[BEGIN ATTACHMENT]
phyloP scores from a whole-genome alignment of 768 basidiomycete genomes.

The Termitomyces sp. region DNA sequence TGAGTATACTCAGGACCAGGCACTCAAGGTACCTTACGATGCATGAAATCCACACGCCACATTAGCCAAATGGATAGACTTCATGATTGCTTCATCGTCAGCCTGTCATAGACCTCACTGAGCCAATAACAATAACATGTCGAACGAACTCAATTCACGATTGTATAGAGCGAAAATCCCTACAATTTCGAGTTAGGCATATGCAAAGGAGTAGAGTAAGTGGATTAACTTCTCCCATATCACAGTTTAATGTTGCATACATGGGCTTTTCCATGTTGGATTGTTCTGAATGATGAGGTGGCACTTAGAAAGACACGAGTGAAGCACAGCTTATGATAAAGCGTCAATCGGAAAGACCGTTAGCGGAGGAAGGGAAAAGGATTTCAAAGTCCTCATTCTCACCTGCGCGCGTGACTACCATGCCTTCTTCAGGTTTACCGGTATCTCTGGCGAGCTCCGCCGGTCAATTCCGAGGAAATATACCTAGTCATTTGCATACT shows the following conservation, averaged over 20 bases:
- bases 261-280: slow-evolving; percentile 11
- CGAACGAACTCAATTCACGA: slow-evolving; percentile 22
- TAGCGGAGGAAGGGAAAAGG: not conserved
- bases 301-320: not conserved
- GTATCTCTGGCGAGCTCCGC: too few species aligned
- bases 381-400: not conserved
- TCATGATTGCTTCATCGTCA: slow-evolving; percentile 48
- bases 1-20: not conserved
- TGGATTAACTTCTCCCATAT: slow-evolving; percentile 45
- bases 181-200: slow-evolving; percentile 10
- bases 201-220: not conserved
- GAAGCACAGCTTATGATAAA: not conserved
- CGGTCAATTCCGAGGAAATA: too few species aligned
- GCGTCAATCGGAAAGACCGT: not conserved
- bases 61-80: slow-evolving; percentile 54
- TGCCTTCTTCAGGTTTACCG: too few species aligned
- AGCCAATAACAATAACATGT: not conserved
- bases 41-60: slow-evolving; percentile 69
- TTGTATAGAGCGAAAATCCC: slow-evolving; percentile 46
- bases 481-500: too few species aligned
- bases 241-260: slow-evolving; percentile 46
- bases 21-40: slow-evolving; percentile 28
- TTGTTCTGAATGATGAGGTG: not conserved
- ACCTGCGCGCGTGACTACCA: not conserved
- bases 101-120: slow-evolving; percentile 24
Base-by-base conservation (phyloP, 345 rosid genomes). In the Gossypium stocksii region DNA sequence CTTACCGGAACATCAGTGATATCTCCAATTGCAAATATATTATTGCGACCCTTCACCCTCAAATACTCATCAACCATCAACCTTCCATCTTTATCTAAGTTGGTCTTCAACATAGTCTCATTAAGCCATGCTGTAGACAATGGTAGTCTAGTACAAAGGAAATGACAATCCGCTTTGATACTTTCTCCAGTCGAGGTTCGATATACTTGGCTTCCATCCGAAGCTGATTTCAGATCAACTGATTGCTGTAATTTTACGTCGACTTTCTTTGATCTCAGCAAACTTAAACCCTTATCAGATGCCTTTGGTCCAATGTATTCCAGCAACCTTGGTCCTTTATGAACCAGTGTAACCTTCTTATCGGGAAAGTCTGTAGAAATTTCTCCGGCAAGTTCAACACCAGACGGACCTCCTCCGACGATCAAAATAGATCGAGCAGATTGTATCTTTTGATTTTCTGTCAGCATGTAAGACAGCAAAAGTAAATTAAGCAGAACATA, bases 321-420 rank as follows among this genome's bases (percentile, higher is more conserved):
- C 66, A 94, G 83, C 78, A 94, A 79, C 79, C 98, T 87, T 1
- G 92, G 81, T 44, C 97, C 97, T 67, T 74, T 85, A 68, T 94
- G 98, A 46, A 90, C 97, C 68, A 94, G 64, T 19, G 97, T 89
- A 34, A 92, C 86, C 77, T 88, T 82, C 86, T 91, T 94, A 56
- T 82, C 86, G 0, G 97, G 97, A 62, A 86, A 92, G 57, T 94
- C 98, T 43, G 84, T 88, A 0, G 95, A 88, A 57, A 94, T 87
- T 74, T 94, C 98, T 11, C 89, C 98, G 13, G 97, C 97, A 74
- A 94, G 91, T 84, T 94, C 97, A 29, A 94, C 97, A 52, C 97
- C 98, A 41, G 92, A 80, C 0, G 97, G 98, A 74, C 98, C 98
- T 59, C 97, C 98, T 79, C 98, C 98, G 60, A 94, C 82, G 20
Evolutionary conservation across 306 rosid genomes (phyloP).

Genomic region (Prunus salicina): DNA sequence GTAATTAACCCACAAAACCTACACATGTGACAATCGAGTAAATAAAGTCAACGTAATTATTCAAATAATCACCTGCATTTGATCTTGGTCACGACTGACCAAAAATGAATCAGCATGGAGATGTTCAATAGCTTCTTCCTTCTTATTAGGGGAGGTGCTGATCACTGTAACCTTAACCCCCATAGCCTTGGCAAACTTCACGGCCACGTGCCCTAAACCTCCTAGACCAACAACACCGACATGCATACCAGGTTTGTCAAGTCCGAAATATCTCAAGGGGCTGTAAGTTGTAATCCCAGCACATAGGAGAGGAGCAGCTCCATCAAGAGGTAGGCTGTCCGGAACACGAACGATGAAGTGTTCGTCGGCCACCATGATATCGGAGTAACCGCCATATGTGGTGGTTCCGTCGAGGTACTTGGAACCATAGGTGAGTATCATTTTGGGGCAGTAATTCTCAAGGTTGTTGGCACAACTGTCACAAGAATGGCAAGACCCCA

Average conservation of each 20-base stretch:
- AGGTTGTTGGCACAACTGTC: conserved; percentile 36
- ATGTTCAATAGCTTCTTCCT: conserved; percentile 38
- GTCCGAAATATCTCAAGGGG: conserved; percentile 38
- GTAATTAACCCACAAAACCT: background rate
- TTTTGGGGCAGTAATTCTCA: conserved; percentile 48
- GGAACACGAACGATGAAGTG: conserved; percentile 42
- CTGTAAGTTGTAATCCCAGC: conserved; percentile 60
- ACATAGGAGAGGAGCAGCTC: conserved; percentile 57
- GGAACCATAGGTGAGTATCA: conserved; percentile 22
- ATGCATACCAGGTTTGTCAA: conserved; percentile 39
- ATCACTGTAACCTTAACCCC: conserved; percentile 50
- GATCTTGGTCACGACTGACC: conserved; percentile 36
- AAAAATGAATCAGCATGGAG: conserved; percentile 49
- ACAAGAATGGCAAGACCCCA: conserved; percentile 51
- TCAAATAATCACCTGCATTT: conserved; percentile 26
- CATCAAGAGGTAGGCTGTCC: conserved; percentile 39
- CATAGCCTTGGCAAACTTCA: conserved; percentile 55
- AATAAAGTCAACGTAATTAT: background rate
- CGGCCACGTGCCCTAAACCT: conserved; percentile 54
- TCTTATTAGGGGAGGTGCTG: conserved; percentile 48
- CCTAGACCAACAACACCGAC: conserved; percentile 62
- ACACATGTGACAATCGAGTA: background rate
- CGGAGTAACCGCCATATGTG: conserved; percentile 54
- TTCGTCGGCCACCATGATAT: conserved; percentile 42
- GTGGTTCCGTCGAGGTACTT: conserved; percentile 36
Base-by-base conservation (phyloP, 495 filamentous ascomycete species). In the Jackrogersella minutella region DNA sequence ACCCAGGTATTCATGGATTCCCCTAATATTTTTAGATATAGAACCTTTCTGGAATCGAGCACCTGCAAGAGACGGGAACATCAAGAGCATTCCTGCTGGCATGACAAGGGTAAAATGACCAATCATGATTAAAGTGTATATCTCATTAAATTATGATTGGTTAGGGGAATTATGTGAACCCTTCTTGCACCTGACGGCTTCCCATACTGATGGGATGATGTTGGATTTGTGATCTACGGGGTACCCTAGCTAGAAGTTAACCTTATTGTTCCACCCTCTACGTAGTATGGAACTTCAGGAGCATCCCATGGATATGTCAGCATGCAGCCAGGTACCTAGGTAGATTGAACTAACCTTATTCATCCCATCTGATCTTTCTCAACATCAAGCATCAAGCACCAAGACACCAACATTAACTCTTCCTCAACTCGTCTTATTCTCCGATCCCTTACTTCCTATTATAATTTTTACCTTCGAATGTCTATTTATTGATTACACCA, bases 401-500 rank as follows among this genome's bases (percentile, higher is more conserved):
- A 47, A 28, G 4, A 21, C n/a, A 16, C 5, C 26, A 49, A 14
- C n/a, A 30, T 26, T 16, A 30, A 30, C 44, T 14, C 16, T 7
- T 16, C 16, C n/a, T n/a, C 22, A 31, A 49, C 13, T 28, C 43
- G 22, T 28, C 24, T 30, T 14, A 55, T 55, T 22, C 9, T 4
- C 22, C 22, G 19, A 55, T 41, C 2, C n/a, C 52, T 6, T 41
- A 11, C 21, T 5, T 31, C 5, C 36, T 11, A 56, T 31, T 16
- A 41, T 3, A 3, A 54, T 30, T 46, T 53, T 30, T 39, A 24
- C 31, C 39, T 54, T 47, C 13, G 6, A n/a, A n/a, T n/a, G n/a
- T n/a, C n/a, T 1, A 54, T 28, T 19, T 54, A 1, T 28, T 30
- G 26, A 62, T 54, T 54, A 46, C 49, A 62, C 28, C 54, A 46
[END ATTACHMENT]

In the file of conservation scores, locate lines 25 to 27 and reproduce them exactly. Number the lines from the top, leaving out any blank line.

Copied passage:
- TTGTTCTGAATGATGAGGTG: not conserved
- ACCTGCGCGCGTGACTACCA: not conserved
- bases 101-120: slow-evolving; percentile 24